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The Courage to Read: Reflections on Psalm 1

Brian D. Russell


The book of Psalms ends in 150:6 with the memorable exhortation: “Let everything that has breath praise the LORD.” This is an invitation to join the whole chorus of creation in the ongoing, vibrant praise and worship of God. Praise is the climax of the book of Psalm.

The book of Psalms serves as the prayer book for God’s missional people as we seek to live out love for God and neighbor in the service of God’s mission to bless the nations and heal creation. The Psalter ends with majestic praise and worship. As we read through the book of Psalms as a whole, we encounter not only praise, but poignant prayers of desperation as God’s people struggle with the dangers and pitfalls of life: enemies, injustice, illness, fear, and the others challenges of life that threaten to suffocate and snuff out the life of faith. We also find also find prayers of thanksgiving, prayers of trust, and hopeful declarations. The Psalter has nurtured and fed the souls of God’s people for millennia through its rich and relevant prayers and praises to God.

In the midst of these many treasures, it is easy to speed through the opening Psalm. It is only six verses. But I want to suggest that we need to hear its message as a guide to making sense of the rest of the Psalms. Psalm 1 is not a prayer nor is it an audacious praise, but it is foundational to the rest of the psalms. It suggests that before authentic praise, before passionate and expectant prayer, there is a deep need to ponder.

Let’s listen to the Psalm in its entirety and then begin to unpack its power:

Psalm 1:1 Blessed are those who do not walk in step with the wicked or stand in the way that sinners take or sit in the company of mockers, 2 but who delight in the law of the LORD and meditate on his law day and night. 3 They are like a tree planted by streams of water, which yields its fruit in season and whose leaf does not wither — whatever they do prospers. 4 Not so the wicked! They are like chaff that the wind blows away. 5 Therefore the wicked will not stand in the judgment, nor sinners in the assembly of the righteous. 6 For the LORD watches over the way of the righteous, but the way of the wicked will be destroyed. (TNIV)

Reflections

(1) This psalm proclaims an authoritative guide to happiness. How can I make it through life happy? Some English translation have the word “blessed.” The word is better translated “happy” here in 1:1 because Ps 1 is talking about “happy” in the sense of being in a state of blessing from God. “Blessed” focuses on God as blesser. All of this presses the question: How do we live this way?

(2) Recognize that the life of faith touches every moment and interaction. Look at the verbs in v. 1: walk, stand, sit. These are our options while we are awake. Psalm 1 has all of live in view. We must be mindful of how we live. We are God’s witnesses to the world. We do not live apart from the world as God’s missional people. This is not an option. Instead, we live in the world. The psalmist is not naïve to think that we can avoid the world. The psalmist has a more audacious vision. The key is to be shaped by God so that we are influencers of the world rather than persons who are influenced by the world. This is the warning of v. 1.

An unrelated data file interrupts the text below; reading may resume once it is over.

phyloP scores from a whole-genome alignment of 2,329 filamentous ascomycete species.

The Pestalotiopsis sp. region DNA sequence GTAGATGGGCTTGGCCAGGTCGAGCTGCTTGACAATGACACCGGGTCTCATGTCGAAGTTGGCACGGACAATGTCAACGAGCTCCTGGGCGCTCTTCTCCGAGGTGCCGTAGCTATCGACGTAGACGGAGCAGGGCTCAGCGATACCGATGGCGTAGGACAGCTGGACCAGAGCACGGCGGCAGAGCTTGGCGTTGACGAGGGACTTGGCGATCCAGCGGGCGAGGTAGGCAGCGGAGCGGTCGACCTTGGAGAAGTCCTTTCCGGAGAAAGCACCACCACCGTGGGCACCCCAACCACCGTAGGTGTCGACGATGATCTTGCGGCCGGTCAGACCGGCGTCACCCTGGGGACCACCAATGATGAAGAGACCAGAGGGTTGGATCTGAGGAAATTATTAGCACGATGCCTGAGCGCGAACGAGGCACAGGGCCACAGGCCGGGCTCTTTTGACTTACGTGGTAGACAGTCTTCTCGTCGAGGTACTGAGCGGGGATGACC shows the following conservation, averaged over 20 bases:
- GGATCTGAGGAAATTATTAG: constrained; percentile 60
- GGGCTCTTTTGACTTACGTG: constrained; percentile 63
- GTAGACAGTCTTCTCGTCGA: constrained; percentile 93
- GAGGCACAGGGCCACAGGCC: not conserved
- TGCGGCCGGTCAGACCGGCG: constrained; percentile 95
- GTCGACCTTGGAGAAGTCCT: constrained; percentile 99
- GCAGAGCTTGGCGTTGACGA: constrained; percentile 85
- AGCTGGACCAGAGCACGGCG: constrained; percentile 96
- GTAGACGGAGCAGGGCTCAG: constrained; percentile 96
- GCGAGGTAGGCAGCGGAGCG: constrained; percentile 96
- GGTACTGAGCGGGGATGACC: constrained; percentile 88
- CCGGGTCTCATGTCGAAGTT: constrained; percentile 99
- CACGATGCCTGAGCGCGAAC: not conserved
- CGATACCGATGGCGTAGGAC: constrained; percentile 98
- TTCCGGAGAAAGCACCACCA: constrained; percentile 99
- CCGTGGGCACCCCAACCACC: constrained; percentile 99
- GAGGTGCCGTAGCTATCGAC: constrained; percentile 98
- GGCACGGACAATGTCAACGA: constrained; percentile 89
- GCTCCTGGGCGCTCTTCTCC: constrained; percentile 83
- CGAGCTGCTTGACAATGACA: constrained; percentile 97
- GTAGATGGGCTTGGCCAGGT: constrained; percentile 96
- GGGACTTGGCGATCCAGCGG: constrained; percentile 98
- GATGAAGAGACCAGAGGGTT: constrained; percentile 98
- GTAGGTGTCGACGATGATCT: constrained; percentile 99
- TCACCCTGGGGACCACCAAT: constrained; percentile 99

(3) Verse 2 offers the positive virtue and practice that serves as the guide and road map to the good and happy life. Its word is simple but not simplistic. It does not offer a short series of steps to happiness or a one-time seminar to receive a certification in the state of being blessed. Instead, it advocates an attitude and a habit.

4) Delight and meditate. Look at v. 2: delight in the law of the LORD and meditate on it moment by moment. These are the core practices that serve as the foundation for the book of Psalm’s vision for life.

Notice that this is no mere rote or legalistic force-feeding of Scripture. It is a coming to Scripture with an attitude of delight that opens us up to the feast that is there. How do we learn to delight in the Word? Pray “Astonish me a anew with the riches of your word.” Pray not that you “become a master of Scripture but that the Scripture masters you.”

Then ponder it deeply and continually. In the Hebrew, meditate also has the connotation of speaking the text aloud. Breathe it in. Breathe it out. It is your roadmap for the journey of your life.

Psalm 1:2 echoes God’s word to Joshua in 1:7-8: “Be strong and courageous. Be careful to obey all the law my servant Moses gave you; do not turn from it to the right or to the left, that you may be successful wherever you go. Keep this Book of the Law always on your lips; meditate on it day and night….”

In other words, Ps 1 as a presupposition and foundation to the journey of faith calls us to a courageous willingness to read and ponder.

Personal/Communal Realignment

What about us?
Do we have the courage to read Scripture, breathe it in moment by moment, and breathe it out through a life of faithfulness, justice, and love as witnesses to God’s kingdom? The courage to pick up the Scriptures and read is a key step in the journey and life of faith that ends in the perpetual praise of the God who saves us through the life, death, and resurrection of Jesus our LORD.

Prayer

Gracious God,
Embolden us today with the courage to read and receive. To breathe in your guidance and breathe it out in faithful practice and praise. Continue to astonish us anew with riches of your Word so that we may be shaped and formed into the people that you desire us to be. Unleash us to live by faith, be known by love, and serve as voices of hope for all creation. In Jesus’ name: Amen

Posted Nov 10, 2014       /      /   Google Plus    /  

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